Lesbian love affairs and anti-Communist motifs animate Anchee Min’s novel, “Red Azalea,” which was banned in China shortly after its publication in 1994. A celebrated memoir, “Red Azalea” tells the true story of the author’s life growing up in the last twilight of Mao’s China before she escaped to the U.S., revealing her uncensored version of the hushed-up Cultural Revolution and its aftermath. The novel takes readers through her early childhood experiences to her years assigned to working for the Communist Party in a farm and later to her recruitment to star in Jiang Qing’s (Mao’s wife who was later denounced by Mao) autobiographical film, titled “Red Azalea.” To this day, the book’s message remains as significant as it was a decade ago, as freedom of speech, censorship and government transparency continue to be hot-button issues not only in China but also around the globe.

Min explores the disturbing dangers of brainwashing and propaganda in her novel by revealing her own experiences. In an elementary school incident she still regrets, Min — who was praised as a child for her writing ability — is called upon by her school’s party secretary to publicly testify that one of her favorite teachers is a Communist spy, a claim that would lead to dire consequences for the teacher. Though she recalls her teacher “had looked at [her] with joy” when Min won her first mathematics competition and “when [she] was ill, [her teacher] had looked at [her] with sympathy and love,” in the deciding moment, Min describes feeling “so scared” and deciding she “must fight against anyone who dared to oppose Mao’s teaching.”

Historically, under propaganda movements and oppressive governments, children have often been used as tools to further government agendas, and Min accurately depicts the process of how children are manipulated and the severe results that follow. From denouncing her loved ones to almost devoting her innocence and adult life to a single political leader, Min emotionally draws from her memory, highlighting how the youth are especially entrapped in political tug of wars.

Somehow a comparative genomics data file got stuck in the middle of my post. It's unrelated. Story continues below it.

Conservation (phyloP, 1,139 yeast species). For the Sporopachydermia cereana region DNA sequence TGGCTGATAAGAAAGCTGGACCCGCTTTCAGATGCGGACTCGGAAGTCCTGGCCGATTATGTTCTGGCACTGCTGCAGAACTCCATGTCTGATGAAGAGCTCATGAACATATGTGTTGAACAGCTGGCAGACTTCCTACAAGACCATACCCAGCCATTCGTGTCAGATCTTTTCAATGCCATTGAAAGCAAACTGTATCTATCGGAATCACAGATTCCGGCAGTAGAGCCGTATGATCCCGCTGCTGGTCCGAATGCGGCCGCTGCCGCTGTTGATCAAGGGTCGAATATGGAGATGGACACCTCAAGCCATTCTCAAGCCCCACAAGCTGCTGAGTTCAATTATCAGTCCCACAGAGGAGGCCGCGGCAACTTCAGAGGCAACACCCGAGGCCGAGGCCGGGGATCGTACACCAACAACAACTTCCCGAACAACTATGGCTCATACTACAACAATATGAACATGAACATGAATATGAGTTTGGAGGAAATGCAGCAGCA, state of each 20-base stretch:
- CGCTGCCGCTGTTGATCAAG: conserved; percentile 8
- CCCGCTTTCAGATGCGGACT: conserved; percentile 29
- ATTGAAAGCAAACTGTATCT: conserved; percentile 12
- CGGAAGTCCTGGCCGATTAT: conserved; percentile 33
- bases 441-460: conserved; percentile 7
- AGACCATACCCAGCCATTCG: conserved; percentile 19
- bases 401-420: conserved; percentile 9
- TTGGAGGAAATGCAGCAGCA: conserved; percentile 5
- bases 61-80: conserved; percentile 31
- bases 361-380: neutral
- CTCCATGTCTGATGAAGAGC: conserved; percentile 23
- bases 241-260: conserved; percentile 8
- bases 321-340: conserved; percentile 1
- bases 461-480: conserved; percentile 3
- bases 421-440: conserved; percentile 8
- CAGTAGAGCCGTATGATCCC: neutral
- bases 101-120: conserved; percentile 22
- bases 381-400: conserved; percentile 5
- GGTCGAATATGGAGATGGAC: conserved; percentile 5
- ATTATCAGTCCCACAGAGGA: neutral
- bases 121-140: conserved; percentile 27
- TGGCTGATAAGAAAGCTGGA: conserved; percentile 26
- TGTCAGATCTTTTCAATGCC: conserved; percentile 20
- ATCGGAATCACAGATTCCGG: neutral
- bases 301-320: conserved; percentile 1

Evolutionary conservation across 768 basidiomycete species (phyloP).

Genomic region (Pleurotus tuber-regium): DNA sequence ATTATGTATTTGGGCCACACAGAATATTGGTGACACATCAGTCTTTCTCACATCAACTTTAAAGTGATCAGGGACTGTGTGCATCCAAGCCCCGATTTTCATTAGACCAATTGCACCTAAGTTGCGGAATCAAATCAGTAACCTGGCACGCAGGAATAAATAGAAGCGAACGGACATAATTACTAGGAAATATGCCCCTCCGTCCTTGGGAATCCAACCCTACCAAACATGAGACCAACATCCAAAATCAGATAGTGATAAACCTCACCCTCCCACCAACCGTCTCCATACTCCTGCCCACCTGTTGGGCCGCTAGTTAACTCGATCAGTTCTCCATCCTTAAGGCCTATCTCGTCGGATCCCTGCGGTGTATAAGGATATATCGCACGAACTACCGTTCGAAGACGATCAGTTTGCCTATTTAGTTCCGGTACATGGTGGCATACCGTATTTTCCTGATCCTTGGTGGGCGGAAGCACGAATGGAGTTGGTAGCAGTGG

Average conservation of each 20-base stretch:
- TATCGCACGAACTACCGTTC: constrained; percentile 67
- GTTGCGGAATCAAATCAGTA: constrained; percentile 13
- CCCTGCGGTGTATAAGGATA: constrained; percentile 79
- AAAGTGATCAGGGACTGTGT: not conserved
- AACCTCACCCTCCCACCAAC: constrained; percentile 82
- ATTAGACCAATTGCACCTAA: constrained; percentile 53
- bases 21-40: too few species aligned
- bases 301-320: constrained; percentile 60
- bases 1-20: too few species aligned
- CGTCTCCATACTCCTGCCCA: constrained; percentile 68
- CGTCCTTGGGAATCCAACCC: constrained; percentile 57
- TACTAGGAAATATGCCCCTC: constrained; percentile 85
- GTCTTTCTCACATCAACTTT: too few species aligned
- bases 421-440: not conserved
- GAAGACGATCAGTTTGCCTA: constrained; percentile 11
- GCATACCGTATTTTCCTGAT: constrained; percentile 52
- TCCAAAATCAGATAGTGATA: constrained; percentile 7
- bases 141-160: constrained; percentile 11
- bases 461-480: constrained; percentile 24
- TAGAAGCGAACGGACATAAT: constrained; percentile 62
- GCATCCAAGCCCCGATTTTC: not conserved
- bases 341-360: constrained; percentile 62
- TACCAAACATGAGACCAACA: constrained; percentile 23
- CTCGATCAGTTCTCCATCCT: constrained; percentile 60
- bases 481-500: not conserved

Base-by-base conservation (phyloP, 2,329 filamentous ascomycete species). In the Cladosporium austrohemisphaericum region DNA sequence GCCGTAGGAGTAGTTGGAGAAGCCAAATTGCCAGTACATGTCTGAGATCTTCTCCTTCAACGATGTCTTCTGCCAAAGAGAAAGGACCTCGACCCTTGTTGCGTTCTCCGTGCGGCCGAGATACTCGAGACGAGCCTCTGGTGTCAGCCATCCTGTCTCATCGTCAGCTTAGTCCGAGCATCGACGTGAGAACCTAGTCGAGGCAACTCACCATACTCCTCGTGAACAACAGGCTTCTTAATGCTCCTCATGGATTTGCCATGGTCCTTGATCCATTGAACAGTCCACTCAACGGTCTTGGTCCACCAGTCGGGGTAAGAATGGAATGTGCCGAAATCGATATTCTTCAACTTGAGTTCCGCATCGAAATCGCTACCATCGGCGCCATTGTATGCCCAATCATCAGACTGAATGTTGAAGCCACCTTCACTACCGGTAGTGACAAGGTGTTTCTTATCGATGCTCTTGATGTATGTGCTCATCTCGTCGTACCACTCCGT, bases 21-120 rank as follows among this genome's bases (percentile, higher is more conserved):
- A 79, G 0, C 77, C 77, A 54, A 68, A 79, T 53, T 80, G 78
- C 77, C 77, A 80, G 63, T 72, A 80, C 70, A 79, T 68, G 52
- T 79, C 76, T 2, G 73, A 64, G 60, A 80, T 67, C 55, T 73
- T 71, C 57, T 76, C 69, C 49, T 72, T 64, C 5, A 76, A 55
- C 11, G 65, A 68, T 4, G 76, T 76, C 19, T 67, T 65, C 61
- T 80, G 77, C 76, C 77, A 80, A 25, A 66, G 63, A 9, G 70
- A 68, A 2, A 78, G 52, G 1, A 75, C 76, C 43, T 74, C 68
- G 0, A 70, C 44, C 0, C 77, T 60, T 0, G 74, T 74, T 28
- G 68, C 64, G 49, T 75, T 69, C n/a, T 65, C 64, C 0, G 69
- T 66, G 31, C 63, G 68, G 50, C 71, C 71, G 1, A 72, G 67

Although Mao’s Communist China is a bygone era, Min’s experiences still stimulate us to ask how education systems worldwide affect their children. Whatever the government writes into curricula shapes the young minds of our world and thus the next generation of citizens and leaders. Min, in her book’s opening lines, paints a haunting direction of the path she might have taken.

“I was raised on the teachings of Mao and on the operas of Madam Mao … I became a leader of the Little Red Guards in elementary school. This was during the Great Proletarian Cultural Revolution when red was my color,” Min writes.

The teachings and values ingrained within Min’s youth warn us of the possible pitfalls of agenda-minded education — where politics become the identity of children, where even adolescents are willing to turn against their own for power.

Min’s portrait of the Cultural Revolution proves that individuality — even in the most private sense — is washed away in a society where even one’s body does not belong to the self.

Discovering one’s sexuality under the repressive regime of Communist China and exploring one’s passions was implicitly forbidden. In “Red Azalea,” Min turns sex and romance into a political act, a way to privately rebel against the brainwashing engrained from childhood by the government. Min details two love affairs, the first with another woman, Yan, her camp commander in the labor field she was sent to, another with her supervisor during the filming of “Red Azalea,” a likely reason why her novel was banned.

In an era when upstanding citizens were meant to view sex as a purely mechanical, necessary act, the longing that Min felt is one of her first counterrevolutionary acts, especially since this longing is for another woman. She explains how she “adored [Yan’s] shyness because no one else would think that she could be shy. Her intimacy belonged to me.” These personal emotions become entirely political as Min’s desires no longer belong solely to the Party — they belong to another individual. When Yan and Min explore each other’s bodies under the cover of night, sexual expression is almost reminiscent of its depiction in George Orwell’s “1984,” whose protagonist, Winston Smith, describes sex as a rebellious statement.

“Red Azalea” packs a powerful rendering of how manipulation, political propaganda and sexuality intersect in the decades of the Chinese Cultural Revolution while warning us of the pitfalls of those same forces in our modern global society.

Allison Chenallison.chen@yale.edu .